Denmark set to ban the burqa despite fears for religious freedom

The law proposal is 'not aimed at any religions' 

Teis Jensen
Friday 06 October 2017 16:22
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The niqab covers everything but the eyes, while the burqa also covers the eyes with a transparent veil
The niqab covers everything but the eyes, while the burqa also covers the eyes with a transparent veil

Denmark looks set to become the next European country to restrict the burqa and the niqab, worn by some Muslim women, after most parties in the Danish parliament backed some sort of ban on facial coverings.

Full and partial face veils such as burqas and niqabs divide opinion across Europe, setting advocates of religious freedom against secularists and those who argue that such garments are culturally alien or a symbol of the oppression of women.

The niqab covers everything but the eyes, while the burqa also covers the eyes with a transparent veil.

France, Belgium, the Netherlands, Bulgaria and the German state of Bavaria have all imposed some restrictions on the wearing of full-face veils in public places.

“This is not a ban on religious clothing, this is a ban on masking,” Jacob Ellemann-Jensen, spokesperson for the Liberal Party, told reporters on Friday after his party, the largest in the coalition government, decided to back a ban.

This would effectively mean a ban on the niqab and the burqa, he added. Around 200 women in Denmark wear such garments, according to researchers.

The three-party centre-right minority government, its ally the Danish People’s Party and the main opposition Social Democrats have all said they are in favour of a ban, though they are still discussing how the ban should be designed and enforced.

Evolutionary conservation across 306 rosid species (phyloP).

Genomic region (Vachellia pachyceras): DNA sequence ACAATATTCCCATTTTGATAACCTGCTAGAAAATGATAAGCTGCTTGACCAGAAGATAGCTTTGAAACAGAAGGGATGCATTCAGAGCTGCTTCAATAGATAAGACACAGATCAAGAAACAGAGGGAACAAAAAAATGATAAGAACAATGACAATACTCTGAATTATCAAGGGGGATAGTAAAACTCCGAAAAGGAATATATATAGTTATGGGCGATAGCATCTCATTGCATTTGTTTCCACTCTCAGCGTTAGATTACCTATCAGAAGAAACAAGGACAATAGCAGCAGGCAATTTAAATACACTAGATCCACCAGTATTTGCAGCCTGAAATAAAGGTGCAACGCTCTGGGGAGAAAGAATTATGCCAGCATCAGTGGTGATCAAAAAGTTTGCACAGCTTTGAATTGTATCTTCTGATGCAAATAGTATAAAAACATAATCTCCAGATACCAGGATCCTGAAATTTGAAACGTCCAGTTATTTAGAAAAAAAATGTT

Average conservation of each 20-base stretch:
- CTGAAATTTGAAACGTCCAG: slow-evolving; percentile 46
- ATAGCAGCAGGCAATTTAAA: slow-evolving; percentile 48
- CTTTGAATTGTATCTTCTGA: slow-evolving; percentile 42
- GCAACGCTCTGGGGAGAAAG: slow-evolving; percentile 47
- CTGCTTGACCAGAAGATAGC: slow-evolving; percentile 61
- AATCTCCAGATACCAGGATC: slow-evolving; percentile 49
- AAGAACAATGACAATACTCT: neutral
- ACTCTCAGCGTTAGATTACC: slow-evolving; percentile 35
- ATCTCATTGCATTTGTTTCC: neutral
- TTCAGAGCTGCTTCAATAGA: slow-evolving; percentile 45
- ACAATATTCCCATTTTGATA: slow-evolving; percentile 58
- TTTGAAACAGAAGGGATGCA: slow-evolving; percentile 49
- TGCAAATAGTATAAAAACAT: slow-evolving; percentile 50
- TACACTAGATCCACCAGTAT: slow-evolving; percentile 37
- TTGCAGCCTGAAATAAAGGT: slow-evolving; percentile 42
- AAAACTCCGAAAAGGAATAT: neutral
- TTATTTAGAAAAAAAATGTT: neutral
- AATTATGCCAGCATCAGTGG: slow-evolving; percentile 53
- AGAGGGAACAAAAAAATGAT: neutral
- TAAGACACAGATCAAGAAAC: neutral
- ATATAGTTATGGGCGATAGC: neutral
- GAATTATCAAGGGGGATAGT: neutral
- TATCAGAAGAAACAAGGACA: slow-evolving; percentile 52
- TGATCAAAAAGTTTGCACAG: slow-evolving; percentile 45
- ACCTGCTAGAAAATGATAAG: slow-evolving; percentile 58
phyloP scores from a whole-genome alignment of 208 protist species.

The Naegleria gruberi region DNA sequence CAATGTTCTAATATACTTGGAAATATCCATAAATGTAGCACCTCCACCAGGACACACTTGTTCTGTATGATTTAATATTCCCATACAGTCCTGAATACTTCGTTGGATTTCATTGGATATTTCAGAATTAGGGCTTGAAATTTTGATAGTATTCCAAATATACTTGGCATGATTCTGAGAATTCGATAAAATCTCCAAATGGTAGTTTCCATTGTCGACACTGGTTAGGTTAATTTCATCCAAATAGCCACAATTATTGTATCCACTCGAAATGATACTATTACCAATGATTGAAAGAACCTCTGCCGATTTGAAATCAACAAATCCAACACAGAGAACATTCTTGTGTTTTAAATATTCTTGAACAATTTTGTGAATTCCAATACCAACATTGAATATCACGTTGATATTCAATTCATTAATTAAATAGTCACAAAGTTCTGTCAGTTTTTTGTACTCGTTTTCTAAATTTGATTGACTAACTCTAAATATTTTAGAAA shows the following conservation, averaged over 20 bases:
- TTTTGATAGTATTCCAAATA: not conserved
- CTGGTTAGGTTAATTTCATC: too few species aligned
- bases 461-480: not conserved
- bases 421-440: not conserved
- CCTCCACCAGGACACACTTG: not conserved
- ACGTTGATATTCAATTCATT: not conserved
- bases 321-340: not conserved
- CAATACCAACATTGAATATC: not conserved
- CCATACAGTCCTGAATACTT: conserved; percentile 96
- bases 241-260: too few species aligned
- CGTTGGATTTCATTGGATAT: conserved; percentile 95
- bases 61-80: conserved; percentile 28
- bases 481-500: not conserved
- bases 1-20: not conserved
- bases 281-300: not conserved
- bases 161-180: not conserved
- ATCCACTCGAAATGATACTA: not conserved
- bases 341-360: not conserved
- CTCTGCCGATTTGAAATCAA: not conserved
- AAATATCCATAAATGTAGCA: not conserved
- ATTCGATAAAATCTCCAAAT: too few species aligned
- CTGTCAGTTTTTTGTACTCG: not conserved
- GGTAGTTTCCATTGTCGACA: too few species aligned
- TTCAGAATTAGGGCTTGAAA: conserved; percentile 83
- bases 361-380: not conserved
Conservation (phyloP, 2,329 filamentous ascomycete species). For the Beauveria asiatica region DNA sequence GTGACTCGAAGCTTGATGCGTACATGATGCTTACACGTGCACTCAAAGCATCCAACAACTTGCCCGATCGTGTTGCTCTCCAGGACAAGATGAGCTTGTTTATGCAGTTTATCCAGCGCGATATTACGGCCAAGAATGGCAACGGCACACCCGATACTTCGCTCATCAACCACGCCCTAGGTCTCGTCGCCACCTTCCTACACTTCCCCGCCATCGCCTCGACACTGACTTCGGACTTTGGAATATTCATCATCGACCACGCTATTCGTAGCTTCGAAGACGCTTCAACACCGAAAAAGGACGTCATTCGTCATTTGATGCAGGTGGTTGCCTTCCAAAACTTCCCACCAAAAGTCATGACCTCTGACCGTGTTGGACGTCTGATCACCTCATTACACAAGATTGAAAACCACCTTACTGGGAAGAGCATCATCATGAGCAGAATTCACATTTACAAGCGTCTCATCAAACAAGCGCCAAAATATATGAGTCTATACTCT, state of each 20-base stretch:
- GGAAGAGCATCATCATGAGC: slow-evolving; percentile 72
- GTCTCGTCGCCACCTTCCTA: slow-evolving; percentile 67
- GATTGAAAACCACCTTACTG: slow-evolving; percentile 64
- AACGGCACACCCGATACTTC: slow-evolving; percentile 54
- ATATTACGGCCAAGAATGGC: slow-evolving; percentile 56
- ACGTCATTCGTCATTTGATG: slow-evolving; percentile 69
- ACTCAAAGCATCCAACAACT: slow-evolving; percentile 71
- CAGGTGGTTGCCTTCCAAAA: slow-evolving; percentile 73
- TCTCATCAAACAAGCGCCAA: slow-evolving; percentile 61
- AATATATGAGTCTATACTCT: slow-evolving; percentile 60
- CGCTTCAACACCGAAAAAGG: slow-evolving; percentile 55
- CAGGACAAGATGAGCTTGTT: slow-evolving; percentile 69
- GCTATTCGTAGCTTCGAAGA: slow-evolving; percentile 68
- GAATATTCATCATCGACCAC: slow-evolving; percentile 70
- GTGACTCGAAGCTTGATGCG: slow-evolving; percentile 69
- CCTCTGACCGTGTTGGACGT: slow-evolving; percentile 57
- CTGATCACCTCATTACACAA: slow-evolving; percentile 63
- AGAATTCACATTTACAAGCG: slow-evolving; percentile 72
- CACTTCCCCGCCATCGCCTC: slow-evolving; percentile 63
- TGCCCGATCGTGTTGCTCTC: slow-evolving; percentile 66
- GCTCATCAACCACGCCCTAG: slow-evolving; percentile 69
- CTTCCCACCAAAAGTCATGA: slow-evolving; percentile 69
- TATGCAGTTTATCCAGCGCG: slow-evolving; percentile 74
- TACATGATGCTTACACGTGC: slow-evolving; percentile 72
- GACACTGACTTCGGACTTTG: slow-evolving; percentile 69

“There will come a masking ban in Denmark. That’s how it is,” Foreign Minister Anders Samuelsen said on Facebook.

His party, the Liberal Alliance, had previously been one of the staunchest opponents of a ban, saying it limited people’s ability to freely choose their attire, but has now aligned its stance with that of the other coalition parties, the Conservatives and the Liberals.

“So if it is practically possible to have such a ban without betraying ourselves or our own values, then the Liberal Alliance will vote for it,” Mr Samuelsen said.

The Social Democrats, Denmark’s biggest party, has also signalled support in principle for a ban on garments such as the burqa, which it said oppressed women.

“We are ready to ban the burqa if that is what it takes ... But there are some dilemmas, not least with regards to how such a ban would be enforced,” said the Social Democrats’ leader, Mette Fredriksen, during a debate in parliament on Thursday.

Norway’s government in June proposed a ban on face-covering Muslim veils in kindergartens, schools and universities.

Last month the Austrian government issued posters and leaflets threatening Muslim women with fines for wearing face veils, and on 1 October its ban on wearing niqabs and burqas in public came into force.

Belgium also has a nationwide ban that came into effect in 2011, and the European Court of Human Rights recently upheld the country’s right to do so.

Judges said the ban did not violate the rights to private and family life and freedom of religion, or discrimination laws.

France was the first country to implement the ban in April 2011.

Reuters

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